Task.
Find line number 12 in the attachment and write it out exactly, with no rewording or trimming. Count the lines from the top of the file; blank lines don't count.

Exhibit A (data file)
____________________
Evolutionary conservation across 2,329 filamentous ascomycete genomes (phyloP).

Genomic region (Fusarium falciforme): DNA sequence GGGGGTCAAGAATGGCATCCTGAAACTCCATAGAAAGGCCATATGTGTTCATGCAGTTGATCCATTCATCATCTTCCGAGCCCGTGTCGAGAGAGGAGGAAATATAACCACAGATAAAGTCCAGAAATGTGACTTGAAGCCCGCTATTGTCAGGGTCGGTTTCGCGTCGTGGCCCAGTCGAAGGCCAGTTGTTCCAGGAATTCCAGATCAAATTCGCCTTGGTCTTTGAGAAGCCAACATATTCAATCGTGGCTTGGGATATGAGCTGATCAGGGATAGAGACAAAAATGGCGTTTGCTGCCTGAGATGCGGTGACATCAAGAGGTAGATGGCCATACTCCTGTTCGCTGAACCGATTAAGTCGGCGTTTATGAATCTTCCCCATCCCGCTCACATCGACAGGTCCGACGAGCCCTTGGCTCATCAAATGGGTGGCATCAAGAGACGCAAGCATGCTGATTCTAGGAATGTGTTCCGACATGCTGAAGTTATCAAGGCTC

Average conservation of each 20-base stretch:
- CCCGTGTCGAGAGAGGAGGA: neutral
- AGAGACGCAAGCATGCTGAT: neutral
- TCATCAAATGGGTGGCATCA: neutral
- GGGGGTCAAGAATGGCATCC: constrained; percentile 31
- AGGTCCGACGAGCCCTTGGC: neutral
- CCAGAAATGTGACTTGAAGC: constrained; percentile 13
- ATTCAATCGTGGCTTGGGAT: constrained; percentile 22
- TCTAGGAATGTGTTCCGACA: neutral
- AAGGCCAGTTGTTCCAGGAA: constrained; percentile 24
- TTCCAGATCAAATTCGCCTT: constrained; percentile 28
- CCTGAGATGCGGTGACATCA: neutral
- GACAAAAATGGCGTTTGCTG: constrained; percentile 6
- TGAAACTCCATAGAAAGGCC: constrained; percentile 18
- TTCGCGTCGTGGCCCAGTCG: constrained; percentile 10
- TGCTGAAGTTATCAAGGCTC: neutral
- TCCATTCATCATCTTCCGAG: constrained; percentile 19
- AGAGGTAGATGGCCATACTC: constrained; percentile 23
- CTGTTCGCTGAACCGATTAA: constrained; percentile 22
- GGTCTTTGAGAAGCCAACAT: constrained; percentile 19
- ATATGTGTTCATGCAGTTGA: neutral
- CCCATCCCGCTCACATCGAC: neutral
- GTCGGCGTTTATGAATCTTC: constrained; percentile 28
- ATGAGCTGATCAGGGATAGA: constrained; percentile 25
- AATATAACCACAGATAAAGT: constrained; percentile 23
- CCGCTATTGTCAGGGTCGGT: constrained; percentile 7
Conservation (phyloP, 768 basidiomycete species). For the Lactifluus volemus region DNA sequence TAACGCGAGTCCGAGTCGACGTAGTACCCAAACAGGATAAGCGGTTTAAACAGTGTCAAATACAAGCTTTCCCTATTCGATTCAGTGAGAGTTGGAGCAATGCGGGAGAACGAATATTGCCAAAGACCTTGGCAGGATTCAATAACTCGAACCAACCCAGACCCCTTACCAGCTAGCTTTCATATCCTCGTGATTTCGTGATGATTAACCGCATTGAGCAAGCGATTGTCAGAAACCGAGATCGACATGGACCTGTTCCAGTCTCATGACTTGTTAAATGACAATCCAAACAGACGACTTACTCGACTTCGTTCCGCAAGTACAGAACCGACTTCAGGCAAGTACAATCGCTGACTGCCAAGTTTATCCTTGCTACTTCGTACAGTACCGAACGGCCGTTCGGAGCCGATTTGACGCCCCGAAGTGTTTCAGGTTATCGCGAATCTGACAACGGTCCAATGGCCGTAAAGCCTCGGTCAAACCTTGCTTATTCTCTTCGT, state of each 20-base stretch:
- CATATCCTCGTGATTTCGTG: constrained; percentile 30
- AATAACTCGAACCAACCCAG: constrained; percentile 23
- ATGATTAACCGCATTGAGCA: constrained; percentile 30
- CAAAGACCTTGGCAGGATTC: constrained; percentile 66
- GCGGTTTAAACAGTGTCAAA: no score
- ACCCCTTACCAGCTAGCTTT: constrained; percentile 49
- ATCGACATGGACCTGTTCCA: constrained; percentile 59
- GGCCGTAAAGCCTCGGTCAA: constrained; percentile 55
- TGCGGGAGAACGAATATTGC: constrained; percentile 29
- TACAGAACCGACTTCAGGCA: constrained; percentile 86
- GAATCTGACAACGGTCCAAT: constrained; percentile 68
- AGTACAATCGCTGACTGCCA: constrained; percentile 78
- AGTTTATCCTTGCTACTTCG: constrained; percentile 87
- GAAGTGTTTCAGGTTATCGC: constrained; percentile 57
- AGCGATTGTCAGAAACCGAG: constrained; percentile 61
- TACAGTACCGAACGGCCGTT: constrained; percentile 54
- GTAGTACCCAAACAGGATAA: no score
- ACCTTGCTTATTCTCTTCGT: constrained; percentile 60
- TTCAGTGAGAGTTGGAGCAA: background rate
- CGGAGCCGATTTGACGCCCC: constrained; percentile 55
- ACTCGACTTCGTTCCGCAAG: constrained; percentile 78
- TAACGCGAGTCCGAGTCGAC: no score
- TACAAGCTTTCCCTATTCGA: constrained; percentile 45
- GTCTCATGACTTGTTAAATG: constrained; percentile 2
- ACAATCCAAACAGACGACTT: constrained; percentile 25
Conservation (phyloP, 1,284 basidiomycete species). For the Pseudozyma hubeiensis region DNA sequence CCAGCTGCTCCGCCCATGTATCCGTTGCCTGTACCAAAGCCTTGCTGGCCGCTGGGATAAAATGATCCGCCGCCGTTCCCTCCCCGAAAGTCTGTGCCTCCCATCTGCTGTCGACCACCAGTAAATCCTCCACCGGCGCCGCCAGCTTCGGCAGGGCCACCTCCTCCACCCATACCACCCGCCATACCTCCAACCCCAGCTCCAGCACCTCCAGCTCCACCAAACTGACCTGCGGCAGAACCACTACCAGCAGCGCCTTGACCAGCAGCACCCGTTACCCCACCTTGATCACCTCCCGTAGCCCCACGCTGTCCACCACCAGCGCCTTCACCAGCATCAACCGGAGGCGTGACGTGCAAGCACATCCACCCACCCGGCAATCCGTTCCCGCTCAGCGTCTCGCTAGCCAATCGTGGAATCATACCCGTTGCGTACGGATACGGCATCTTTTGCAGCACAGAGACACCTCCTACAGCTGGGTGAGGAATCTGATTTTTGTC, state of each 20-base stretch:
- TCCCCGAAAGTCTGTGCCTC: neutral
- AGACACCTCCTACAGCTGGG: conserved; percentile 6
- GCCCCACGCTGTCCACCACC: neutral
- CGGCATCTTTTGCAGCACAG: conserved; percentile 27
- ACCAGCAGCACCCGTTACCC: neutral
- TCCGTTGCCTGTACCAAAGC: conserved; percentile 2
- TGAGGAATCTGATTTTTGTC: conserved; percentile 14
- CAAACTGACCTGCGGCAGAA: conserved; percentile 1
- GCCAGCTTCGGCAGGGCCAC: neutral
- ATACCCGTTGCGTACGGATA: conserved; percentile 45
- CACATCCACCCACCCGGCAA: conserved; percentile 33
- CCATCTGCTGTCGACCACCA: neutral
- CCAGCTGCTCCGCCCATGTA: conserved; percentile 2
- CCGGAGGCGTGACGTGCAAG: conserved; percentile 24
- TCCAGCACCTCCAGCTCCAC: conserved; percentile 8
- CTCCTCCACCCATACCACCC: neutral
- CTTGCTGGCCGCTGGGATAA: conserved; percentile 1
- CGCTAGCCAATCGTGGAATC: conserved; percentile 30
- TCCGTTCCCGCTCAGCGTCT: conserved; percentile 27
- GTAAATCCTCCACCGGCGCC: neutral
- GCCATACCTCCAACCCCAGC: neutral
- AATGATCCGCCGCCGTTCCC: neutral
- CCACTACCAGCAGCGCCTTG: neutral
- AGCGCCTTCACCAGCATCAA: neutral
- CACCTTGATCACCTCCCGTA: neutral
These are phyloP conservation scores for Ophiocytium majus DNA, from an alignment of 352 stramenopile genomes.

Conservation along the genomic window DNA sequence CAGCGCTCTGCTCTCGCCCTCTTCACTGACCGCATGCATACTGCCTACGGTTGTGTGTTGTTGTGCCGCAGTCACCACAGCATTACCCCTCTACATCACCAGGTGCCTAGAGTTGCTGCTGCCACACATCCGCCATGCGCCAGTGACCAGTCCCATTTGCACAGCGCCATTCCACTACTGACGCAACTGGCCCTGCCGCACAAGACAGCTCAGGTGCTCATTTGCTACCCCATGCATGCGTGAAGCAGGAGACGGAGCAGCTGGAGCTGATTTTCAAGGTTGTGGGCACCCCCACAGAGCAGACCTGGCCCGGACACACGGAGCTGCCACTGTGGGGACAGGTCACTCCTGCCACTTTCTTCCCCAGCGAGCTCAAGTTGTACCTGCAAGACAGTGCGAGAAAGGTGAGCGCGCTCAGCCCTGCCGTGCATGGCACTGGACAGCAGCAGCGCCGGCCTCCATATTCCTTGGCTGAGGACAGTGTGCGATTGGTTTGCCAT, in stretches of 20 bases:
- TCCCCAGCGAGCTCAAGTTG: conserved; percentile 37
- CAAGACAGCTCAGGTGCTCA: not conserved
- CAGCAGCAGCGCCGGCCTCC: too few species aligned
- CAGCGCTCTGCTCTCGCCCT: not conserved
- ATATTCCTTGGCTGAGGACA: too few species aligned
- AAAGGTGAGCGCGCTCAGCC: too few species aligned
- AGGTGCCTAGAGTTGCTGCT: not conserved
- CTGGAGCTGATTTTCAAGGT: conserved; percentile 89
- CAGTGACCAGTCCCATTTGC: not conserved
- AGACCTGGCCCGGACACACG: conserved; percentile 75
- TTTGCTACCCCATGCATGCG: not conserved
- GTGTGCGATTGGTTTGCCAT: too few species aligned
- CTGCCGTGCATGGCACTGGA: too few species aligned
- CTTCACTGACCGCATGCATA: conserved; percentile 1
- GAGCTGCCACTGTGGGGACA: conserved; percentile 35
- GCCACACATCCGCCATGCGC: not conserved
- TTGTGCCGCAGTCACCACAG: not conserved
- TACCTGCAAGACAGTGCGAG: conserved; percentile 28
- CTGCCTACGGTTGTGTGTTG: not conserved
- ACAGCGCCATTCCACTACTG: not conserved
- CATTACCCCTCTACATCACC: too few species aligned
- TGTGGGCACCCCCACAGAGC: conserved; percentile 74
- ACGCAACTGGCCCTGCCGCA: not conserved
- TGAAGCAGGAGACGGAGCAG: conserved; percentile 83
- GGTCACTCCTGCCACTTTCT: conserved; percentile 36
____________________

- AAGGCCAGTTGTTCCAGGAA: constrained; percentile 24